I know that there are university magazine Web sites out there that are more sophisticated than the Emory Magazine site, that have more resources and more technical support. You’ve heard of the concept of sustainable agriculture? I like to think of our Web work as sustainable cyberculture. We don’t have a lot of resources, but we’re able to do what needs to be done. The recent improvements in the Emory Magazine Web site were achieved by two people, myself included, who also were responsible for publishing seven issues of two magazines annually (Emory Magazine and the business school magazine). Neither of us are designers, we have extremely limited free-lance technical support, and between us we had maybe a total of forty-eight hours of professional training in Web design and maintenance. The good news is that, based on our experience, this all should be pretty much doable for you.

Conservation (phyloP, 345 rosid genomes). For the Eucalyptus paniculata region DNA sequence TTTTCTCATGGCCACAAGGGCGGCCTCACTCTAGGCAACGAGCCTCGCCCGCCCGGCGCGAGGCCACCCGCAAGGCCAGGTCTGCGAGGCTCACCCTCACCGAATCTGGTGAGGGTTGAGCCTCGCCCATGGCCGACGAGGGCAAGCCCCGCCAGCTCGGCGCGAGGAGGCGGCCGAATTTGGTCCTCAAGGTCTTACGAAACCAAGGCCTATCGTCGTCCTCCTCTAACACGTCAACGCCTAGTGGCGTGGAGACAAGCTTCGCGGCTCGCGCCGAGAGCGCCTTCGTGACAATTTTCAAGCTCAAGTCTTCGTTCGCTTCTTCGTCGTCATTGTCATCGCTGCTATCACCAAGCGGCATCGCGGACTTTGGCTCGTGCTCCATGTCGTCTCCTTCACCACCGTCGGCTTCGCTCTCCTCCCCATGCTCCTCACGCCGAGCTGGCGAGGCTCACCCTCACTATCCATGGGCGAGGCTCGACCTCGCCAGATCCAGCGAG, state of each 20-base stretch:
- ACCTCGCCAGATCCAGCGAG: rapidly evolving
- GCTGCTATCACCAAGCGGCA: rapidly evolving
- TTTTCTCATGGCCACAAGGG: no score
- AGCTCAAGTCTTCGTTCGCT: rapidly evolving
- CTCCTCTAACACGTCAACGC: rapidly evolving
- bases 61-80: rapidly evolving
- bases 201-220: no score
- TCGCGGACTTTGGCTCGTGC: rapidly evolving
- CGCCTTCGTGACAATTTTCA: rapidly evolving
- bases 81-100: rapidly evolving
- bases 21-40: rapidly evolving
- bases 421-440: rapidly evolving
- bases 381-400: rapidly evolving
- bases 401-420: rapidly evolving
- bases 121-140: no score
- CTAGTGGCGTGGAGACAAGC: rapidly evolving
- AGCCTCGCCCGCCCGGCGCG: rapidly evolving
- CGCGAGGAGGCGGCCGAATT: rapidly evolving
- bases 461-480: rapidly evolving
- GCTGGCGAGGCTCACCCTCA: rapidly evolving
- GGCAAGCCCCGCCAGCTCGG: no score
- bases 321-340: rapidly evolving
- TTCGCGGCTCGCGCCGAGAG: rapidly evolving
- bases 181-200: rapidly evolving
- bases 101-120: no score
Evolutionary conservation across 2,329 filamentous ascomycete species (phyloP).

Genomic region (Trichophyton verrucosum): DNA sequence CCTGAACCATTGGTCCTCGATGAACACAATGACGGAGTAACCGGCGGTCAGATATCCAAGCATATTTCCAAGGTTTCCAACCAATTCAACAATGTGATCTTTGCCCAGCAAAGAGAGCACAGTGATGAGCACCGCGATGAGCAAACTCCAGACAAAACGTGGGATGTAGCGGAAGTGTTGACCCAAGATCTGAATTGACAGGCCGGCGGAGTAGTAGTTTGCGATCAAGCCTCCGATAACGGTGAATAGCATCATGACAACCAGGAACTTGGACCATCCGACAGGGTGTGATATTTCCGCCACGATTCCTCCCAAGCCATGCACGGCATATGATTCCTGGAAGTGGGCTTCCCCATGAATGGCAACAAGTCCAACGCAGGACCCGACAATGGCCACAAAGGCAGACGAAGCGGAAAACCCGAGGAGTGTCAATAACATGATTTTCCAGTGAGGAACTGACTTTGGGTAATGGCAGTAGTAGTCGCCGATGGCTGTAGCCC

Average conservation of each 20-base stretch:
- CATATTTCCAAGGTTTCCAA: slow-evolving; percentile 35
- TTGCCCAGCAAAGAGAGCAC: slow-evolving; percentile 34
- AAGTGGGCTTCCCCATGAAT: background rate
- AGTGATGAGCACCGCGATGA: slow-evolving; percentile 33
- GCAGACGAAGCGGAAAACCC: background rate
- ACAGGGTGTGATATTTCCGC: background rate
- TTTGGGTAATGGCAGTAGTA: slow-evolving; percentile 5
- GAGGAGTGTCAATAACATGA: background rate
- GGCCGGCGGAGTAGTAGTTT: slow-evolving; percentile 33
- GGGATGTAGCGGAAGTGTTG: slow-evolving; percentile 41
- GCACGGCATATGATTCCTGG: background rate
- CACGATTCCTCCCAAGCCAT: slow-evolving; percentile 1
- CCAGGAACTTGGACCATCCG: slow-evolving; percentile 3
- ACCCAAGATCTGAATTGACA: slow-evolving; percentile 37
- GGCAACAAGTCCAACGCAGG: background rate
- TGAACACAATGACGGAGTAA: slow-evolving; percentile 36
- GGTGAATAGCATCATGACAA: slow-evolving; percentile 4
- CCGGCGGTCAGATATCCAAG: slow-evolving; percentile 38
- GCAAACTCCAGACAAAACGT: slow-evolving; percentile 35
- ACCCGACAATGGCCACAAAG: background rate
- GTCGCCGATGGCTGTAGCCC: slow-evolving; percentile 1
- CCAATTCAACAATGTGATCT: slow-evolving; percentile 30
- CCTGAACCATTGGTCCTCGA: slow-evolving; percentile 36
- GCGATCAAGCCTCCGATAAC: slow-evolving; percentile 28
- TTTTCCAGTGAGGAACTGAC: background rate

Andrew W. M. Beierle has been editor of Emory Magazine since 1980. He is a 1985 graduate of the Stanford Professional Publishing Course and a 2000 graduate of the Stanford “Publishing on the Web” Course. Under his leadership, Emory Magazine has received more than eighty awards
from CASE, the University and College Designers’ Association, and the International Association of Business Communicators; is a six-time CASE Top Ten Magazine; received the Ronald R. Parent Award for Decade Improvement of Periodicals; and was the CASE Magazine of the Decade in the 1980s. He is an associate member of the Robert Sibley Society of Exceptional Editors and served two terms on the CASE periodicals commission.



© 2000 Emory University